85: Anna Lise Jensen

Who determines what is beneficial?

This is the sort of question that cannot be answered in isolation from context, so I will provide a personal example here, within the field of art and social engagement. I will also share some of the ideas found in the writings of feminist geographer Doreen Massey, most pronounced in her book For Space. In summary, she views space as the negotiated relations between people, who are in a constant state of shaping one another. Her writings are important regarding beneficence, as she takes into consideration both micro and macro view, as well as humans and nonhumans. So I believe. Inasmuch as there is a self, constituted of temperament, drives (including lack of) perception, experiences and memories, etc., this self makes decisions in terms of preferences constantly. This self is also continually shaped by others (and vice versa,) and must also engage with others, in order to realize what is deemed good.

Cell shot 2014: Anna Lise Jensen.

As for me, I am interested in my immediate environments and the challenge of not taking them as givens, finding ways of sharing them with others––as well as inserting myself into both the private and public sphere of others. One experience, that has informed this worldview, came through joining a community garden next to my apartment, when I moved to NYC in 1996, and learning of the gardeners’ involvement, influence and struggles in their neighborhoods; another impact came through an art project I did at the Edward Hopper House, and realizing that had it not been for locals organizing, there would now be a public parking lot in place of the house.


Digital camera, text, 2010.

Screenshot from live-streaming at Edward Hopper House, 2011; conversation with some of the Nyack residents who joined forces and prevented the house from being torn down.

I brought these experiences with me to Fjellerup, a small village in a depopulated region of Denmark, where I grew up – “Udkantsdanmark,” meaning fringe Denmark (the country’s population is increasingly clustering in, or around, two cities, Copenhagen and Aarhus––currently Denmark’s biggest problem, according to futurologist Jesper Bo Jensen). Around two years ago, I began to make the first approaches, one person at a time, in involving Fjellerup residents and artist friends in a series of events, with art as a platform to activate sites, bring people together and create a community in the process. Locals organized in support, to provide artist housing, food and materials––even beer tickets for the one bar left in town.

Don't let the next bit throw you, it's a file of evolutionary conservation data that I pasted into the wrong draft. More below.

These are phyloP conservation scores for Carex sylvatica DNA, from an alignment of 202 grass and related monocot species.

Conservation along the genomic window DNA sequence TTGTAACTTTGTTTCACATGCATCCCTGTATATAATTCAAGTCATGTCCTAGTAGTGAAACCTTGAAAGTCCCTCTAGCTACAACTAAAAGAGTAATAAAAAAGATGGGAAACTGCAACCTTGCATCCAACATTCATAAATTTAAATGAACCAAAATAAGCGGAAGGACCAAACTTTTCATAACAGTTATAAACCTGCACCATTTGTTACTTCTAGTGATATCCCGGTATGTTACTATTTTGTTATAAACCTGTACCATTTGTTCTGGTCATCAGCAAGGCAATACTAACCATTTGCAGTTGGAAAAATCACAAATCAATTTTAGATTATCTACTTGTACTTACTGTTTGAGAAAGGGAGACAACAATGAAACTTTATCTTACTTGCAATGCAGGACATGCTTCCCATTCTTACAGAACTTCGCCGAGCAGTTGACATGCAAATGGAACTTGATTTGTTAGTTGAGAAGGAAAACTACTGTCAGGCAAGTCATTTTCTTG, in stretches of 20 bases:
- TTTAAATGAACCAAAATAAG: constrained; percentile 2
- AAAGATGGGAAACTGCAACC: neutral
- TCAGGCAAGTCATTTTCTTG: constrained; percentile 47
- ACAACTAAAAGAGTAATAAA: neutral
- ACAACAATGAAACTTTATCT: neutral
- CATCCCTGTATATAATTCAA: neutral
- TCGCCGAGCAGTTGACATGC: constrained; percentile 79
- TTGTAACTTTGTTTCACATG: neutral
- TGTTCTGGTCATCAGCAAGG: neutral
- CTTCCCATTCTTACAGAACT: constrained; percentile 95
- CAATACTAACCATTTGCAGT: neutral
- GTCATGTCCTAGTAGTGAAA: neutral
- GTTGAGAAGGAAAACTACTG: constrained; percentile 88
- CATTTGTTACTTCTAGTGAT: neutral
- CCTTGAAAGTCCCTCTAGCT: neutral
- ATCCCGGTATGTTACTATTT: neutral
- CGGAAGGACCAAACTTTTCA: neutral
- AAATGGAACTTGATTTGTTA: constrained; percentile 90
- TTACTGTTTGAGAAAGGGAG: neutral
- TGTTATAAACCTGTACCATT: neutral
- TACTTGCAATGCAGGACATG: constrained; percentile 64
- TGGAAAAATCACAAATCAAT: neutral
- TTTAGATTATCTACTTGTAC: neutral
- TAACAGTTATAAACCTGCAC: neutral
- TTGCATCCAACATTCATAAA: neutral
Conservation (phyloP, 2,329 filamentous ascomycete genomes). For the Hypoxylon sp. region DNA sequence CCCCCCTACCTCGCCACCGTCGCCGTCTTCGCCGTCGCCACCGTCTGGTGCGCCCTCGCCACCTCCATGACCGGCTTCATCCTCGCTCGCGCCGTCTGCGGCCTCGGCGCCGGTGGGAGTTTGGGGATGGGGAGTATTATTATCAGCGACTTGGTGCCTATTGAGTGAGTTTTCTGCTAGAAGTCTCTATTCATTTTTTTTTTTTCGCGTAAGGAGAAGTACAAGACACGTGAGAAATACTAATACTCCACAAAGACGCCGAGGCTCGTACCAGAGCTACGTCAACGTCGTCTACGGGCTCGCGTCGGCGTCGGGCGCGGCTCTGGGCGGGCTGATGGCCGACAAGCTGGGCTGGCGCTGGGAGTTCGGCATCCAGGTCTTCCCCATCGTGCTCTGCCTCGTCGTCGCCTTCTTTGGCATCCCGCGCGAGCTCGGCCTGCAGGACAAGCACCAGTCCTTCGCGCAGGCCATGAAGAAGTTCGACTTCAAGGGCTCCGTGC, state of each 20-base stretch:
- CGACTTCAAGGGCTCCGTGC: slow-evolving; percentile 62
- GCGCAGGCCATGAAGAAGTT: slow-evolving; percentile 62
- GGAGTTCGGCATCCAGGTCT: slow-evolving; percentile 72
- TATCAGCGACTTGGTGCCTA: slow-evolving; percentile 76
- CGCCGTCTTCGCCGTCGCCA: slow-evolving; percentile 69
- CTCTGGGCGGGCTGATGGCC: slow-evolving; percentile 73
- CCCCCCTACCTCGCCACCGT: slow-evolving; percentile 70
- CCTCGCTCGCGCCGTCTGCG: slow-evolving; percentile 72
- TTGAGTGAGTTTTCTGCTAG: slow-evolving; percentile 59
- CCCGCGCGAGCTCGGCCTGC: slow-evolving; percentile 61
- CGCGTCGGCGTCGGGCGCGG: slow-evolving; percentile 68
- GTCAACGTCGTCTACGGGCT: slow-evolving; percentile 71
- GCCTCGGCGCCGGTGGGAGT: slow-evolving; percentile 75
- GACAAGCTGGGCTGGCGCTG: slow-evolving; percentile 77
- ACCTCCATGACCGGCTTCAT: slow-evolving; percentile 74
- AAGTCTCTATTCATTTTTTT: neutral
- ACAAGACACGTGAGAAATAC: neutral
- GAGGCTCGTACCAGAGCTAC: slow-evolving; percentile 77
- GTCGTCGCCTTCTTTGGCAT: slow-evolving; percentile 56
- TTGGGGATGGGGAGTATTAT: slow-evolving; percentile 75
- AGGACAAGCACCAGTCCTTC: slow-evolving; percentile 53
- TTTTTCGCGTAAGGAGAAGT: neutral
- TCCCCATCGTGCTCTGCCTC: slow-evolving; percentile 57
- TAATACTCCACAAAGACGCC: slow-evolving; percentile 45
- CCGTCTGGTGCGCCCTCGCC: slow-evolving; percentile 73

Both asking for, and providing, a variety of resources means negotiation. It is a practice that involves the constant asking for permission––to use an empty store, a path, a ruin, an exhibition place, to move things around, to make changes. Being both somewhat in control while continually at the mercy of others, a balance of power of sorts, while planning and improvising. Inevitably, there are experiences of tension and conflict––regarding communication, information and trust, what Doreen Massey calls the “politics of the negotiations of relations,” which in turn is the “relational politics of the spatial.” [1] Ultimately, it is the addressing of conflict that allows for relations and negotiations to produce Massey’s “open, lively space,” that is able to act as a catalyst for linking beyond one place. This is difficult but worth a try. The result is a process that blurs the boundaries between private property and public space, individual desire and collective action––beneficence.


2013 Fjellerup: Opening of work by Julia Whitney Barnes, in empty, former storefront; the owner, Ghita Rønde Mols Jensen, ran out of money when fixing up floors and handed over keys to Julia for her to do her work, in which she involved, and was assisted by, several residents. Julia’s opening was one of six weekly summer openings, all over the town––the other openings: Norbert Francis Attard, Monica Carrier, Jo Q. Nelson, Christine Sciulli and myself. Cell photo: Anna Lise Jensen.

[1] Massey, D. B. (2005). For space. London: SAGE.

About the contributor: Anna Lise Jensen is a multidisciplinary artist, combining art-making (mostly photo and text based) with the activation of overlooked sites, through local research and social cooperation. She does this in the city of her residence, New York, and in the depopulated, coastal countryside of Denmark, where she grew up. She holds an MFA in Visual Arts from Hunter College in New York, NY, and an MA in International Relations from University of Chicago, IL. She has exhibited at: A.I.R. Gallery, Flux Factory, Edward Hopper House, New York Center for Book Arts, Denise Bibro Gallery, MCLA Gallery 51, ROCA, Jamaica Center for Arts & Learning and Tina B. Contemporary (Prague) and her work is in the collection of Candida Höfer and Edward Hopper House, Nyack, NY. spaceallover.org